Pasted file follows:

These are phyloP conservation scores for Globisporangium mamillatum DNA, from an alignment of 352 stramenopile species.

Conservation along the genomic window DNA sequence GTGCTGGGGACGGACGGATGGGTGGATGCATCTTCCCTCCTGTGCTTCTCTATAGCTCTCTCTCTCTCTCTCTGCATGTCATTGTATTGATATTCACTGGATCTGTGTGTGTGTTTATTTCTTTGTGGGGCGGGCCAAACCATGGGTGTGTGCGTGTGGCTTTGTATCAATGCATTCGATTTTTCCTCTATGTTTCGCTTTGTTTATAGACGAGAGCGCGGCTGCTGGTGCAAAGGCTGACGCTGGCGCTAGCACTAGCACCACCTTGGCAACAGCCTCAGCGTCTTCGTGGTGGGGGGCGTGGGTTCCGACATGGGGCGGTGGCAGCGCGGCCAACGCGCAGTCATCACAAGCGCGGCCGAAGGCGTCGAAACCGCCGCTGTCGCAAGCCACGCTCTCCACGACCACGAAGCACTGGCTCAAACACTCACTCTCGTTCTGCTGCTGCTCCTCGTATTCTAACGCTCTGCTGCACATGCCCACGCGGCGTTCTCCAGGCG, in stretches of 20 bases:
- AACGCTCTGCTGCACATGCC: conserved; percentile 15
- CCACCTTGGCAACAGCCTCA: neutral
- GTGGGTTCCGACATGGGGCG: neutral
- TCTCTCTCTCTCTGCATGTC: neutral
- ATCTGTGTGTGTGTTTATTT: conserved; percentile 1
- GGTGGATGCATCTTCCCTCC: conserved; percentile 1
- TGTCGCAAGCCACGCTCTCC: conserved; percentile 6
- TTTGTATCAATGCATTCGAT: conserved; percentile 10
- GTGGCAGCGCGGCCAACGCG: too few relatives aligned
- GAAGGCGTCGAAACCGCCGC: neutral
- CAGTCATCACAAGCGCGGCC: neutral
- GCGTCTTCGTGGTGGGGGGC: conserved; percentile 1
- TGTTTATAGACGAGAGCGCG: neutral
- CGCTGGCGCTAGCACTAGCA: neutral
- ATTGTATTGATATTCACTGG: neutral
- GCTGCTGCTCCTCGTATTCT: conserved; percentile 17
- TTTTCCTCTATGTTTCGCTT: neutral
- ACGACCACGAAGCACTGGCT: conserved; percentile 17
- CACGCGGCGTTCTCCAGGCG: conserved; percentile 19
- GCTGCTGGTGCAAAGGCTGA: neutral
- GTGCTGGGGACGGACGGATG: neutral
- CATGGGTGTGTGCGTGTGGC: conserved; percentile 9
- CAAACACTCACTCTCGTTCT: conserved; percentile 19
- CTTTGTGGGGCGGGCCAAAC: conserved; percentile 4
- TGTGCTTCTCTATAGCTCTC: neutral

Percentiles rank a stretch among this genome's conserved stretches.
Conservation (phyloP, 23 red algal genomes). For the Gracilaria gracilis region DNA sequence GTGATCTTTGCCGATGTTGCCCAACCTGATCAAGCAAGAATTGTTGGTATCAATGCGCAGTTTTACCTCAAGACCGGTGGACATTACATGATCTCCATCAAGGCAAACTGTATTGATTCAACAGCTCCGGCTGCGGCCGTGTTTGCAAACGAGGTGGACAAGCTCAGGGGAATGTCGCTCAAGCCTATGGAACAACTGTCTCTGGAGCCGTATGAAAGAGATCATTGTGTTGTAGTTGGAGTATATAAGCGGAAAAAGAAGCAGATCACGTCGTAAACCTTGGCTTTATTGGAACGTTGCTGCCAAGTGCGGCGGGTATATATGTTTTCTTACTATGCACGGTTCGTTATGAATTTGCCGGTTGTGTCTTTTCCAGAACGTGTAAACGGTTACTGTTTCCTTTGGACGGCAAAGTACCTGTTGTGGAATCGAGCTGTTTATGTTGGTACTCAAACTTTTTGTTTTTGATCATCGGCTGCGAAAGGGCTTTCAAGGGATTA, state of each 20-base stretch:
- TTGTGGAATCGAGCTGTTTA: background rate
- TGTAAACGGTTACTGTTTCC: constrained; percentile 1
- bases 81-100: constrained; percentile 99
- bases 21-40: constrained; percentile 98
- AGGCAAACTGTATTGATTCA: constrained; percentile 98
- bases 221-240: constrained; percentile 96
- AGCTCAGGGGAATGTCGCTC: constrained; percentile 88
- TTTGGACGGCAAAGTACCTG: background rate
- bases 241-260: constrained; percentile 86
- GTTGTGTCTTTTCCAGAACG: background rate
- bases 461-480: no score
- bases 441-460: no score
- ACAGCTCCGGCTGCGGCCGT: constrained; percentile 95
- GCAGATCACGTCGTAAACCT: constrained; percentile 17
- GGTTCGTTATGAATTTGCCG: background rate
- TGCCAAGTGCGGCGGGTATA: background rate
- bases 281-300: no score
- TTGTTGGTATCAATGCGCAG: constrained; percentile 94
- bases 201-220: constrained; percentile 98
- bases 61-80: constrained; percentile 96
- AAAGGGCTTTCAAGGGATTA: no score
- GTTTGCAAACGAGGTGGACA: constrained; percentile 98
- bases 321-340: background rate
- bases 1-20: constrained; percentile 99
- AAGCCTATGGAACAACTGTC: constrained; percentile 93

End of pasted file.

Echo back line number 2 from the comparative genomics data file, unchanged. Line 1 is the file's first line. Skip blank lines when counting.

Conservation along the genomic window DNA sequence GTGCTGGGGACGGACGGATGGGTGGATGCATCTTCCCTCCTGTGCTTCTCTATAGCTCTCTCTCTCTCTCTCTGCATGTCATTGTATTGATATTCACTGGATCTGTGTGTGTGTTTATTTCTTTGTGGGGCGGGCCAAACCATGGGTGTGTGCGTGTGGCTTTGTATCAATGCATTCGATTTTTCCTCTATGTTTCGCTTTGTTTATAGACGAGAGCGCGGCTGCTGGTGCAAAGGCTGACGCTGGCGCTAGCACTAGCACCACCTTGGCAACAGCCTCAGCGTCTTCGTGGTGGGGGGCGTGGGTTCCGACATGGGGCGGTGGCAGCGCGGCCAACGCGCAGTCATCACAAGCGCGGCCGAAGGCGTCGAAACCGCCGCTGTCGCAAGCCACGCTCTCCACGACCACGAAGCACTGGCTCAAACACTCACTCTCGTTCTGCTGCTGCTCCTCGTATTCTAACGCTCTGCTGCACATGCCCACGCGGCGTTCTCCAGGCG, in stretches of 20 bases: